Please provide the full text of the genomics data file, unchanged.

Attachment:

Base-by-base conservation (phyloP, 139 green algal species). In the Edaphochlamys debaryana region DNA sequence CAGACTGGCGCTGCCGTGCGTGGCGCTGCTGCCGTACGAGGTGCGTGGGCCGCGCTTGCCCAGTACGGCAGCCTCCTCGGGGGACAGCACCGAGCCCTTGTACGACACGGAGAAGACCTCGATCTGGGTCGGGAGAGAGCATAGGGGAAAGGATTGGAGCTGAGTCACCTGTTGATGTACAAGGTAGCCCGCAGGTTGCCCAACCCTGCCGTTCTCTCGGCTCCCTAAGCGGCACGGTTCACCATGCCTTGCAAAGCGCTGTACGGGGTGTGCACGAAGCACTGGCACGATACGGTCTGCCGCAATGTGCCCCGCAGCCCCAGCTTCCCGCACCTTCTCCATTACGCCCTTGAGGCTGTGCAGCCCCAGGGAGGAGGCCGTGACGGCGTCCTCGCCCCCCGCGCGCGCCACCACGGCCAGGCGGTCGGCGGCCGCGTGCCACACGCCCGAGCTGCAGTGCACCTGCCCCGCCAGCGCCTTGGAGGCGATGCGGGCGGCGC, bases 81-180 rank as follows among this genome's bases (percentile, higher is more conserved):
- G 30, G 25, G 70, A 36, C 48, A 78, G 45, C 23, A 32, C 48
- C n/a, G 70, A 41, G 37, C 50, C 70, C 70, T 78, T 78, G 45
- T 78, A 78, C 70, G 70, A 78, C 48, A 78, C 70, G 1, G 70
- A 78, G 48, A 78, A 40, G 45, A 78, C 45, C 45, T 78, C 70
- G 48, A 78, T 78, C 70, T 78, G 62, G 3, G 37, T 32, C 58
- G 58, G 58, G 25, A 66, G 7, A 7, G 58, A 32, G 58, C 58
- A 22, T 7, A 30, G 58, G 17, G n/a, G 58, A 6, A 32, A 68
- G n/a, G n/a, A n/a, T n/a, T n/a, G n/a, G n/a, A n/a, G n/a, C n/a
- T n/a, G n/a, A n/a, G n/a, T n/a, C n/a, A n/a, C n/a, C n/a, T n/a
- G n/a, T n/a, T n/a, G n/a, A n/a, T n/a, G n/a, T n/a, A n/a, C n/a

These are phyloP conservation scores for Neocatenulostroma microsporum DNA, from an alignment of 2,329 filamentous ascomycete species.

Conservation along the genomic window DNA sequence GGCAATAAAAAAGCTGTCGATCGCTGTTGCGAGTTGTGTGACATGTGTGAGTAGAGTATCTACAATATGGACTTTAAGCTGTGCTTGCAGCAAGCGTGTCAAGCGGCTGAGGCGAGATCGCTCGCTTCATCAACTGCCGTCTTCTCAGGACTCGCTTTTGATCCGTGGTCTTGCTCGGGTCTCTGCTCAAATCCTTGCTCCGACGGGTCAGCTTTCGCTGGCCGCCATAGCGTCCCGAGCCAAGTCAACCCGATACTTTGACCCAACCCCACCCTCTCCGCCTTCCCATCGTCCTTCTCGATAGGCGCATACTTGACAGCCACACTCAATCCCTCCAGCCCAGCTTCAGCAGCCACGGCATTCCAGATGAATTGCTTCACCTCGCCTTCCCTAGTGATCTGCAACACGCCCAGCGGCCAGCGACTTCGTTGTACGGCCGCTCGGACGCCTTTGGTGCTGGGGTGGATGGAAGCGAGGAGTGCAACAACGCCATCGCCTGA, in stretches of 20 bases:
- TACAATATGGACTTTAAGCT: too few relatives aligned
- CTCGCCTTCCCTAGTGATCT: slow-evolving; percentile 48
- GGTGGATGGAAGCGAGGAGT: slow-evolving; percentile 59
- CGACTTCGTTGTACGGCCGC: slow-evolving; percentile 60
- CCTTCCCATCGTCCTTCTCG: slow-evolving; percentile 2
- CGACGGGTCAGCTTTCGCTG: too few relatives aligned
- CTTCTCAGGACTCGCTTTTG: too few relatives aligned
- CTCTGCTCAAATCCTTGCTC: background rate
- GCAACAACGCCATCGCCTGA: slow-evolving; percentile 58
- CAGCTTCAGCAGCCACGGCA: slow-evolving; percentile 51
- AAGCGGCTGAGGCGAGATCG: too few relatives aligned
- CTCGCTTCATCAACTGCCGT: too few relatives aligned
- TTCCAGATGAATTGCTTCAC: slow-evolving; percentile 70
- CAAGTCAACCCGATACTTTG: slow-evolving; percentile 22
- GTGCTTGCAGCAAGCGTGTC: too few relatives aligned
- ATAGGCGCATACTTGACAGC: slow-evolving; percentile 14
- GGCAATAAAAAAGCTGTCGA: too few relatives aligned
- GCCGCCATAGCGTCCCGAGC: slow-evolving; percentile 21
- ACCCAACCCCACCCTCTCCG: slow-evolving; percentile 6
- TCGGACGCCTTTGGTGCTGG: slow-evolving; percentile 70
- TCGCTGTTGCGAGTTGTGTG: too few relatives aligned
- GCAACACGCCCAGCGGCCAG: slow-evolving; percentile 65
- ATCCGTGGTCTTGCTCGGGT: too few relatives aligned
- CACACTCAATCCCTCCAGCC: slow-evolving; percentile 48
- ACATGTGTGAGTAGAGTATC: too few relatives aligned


Base-by-base conservation (phyloP, 139 green algal species). In the Edaphochlamys debaryana region DNA sequence CAGACTGGCGCTGCCGTGCGTGGCGCTGCTGCCGTACGAGGTGCGTGGGCCGCGCTTGCCCAGTACGGCAGCCTCCTCGGGGGACAGCACCGAGCCCTTGTACGACACGGAGAAGACCTCGATCTGGGTCGGGAGAGAGCATAGGGGAAAGGATTGGAGCTGAGTCACCTGTTGATGTACAAGGTAGCCCGCAGGTTGCCCAACCCTGCCGTTCTCTCGGCTCCCTAAGCGGCACGGTTCACCATGCCTTGCAAAGCGCTGTACGGGGTGTGCACGAAGCACTGGCACGATACGGTCTGCCGCAATGTGCCCCGCAGCCCCAGCTTCCCGCACCTTCTCCATTACGCCCTTGAGGCTGTGCAGCCCCAGGGAGGAGGCCGTGACGGCGTCCTCGCCCCCCGCGCGCGCCACCACGGCCAGGCGGTCGGCGGCCGCGTGCCACACGCCCGAGCTGCAGTGCACCTGCCCCGCCAGCGCCTTGGAGGCGATGCGGGCGGCGC, bases 81-180 rank as follows among this genome's bases (percentile, higher is more conserved):
- G 30, G 25, G 70, A 36, C 48, A 78, G 45, C 23, A 32, C 48
- C n/a, G 70, A 41, G 37, C 50, C 70, C 70, T 78, T 78, G 45
- T 78, A 78, C 70, G 70, A 78, C 48, A 78, C 70, G 1, G 70
- A 78, G 48, A 78, A 40, G 45, A 78, C 45, C 45, T 78, C 70
- G 48, A 78, T 78, C 70, T 78, G 62, G 3, G 37, T 32, C 58
- G 58, G 58, G 25, A 66, G 7, A 7, G 58, A 32, G 58, C 58
- A 22, T 7, A 30, G 58, G 17, G n/a, G 58, A 6, A 32, A 68
- G n/a, G n/a, A n/a, T n/a, T n/a, G n/a, G n/a, A n/a, G n/a, C n/a
- T n/a, G n/a, A n/a, G n/a, T n/a, C n/a, A n/a, C n/a, C n/a, T n/a
- G n/a, T n/a, T n/a, G n/a, A n/a, T n/a, G n/a, T n/a, A n/a, C n/a

These are phyloP conservation scores for Neocatenulostroma microsporum DNA, from an alignment of 2,329 filamentous ascomycete species.

Conservation along the genomic window DNA sequence GGCAATAAAAAAGCTGTCGATCGCTGTTGCGAGTTGTGTGACATGTGTGAGTAGAGTATCTACAATATGGACTTTAAGCTGTGCTTGCAGCAAGCGTGTCAAGCGGCTGAGGCGAGATCGCTCGCTTCATCAACTGCCGTCTTCTCAGGACTCGCTTTTGATCCGTGGTCTTGCTCGGGTCTCTGCTCAAATCCTTGCTCCGACGGGTCAGCTTTCGCTGGCCGCCATAGCGTCCCGAGCCAAGTCAACCCGATACTTTGACCCAACCCCACCCTCTCCGCCTTCCCATCGTCCTTCTCGATAGGCGCATACTTGACAGCCACACTCAATCCCTCCAGCCCAGCTTCAGCAGCCACGGCATTCCAGATGAATTGCTTCACCTCGCCTTCCCTAGTGATCTGCAACACGCCCAGCGGCCAGCGACTTCGTTGTACGGCCGCTCGGACGCCTTTGGTGCTGGGGTGGATGGAAGCGAGGAGTGCAACAACGCCATCGCCTGA, in stretches of 20 bases:
- TACAATATGGACTTTAAGCT: too few relatives aligned
- CTCGCCTTCCCTAGTGATCT: slow-evolving; percentile 48
- GGTGGATGGAAGCGAGGAGT: slow-evolving; percentile 59
- CGACTTCGTTGTACGGCCGC: slow-evolving; percentile 60
- CCTTCCCATCGTCCTTCTCG: slow-evolving; percentile 2
- CGACGGGTCAGCTTTCGCTG: too few relatives aligned
- CTTCTCAGGACTCGCTTTTG: too few relatives aligned
- CTCTGCTCAAATCCTTGCTC: background rate
- GCAACAACGCCATCGCCTGA: slow-evolving; percentile 58
- CAGCTTCAGCAGCCACGGCA: slow-evolving; percentile 51
- AAGCGGCTGAGGCGAGATCG: too few relatives aligned
- CTCGCTTCATCAACTGCCGT: too few relatives aligned
- TTCCAGATGAATTGCTTCAC: slow-evolving; percentile 70
- CAAGTCAACCCGATACTTTG: slow-evolving; percentile 22
- GTGCTTGCAGCAAGCGTGTC: too few relatives aligned
- ATAGGCGCATACTTGACAGC: slow-evolving; percentile 14
- GGCAATAAAAAAGCTGTCGA: too few relatives aligned
- GCCGCCATAGCGTCCCGAGC: slow-evolving; percentile 21
- ACCCAACCCCACCCTCTCCG: slow-evolving; percentile 6
- TCGGACGCCTTTGGTGCTGG: slow-evolving; percentile 70
- TCGCTGTTGCGAGTTGTGTG: too few relatives aligned
- GCAACACGCCCAGCGGCCAG: slow-evolving; percentile 65
- ATCCGTGGTCTTGCTCGGGT: too few relatives aligned
- CACACTCAATCCCTCCAGCC: slow-evolving; percentile 48
- ACATGTGTGAGTAGAGTATC: too few relatives aligned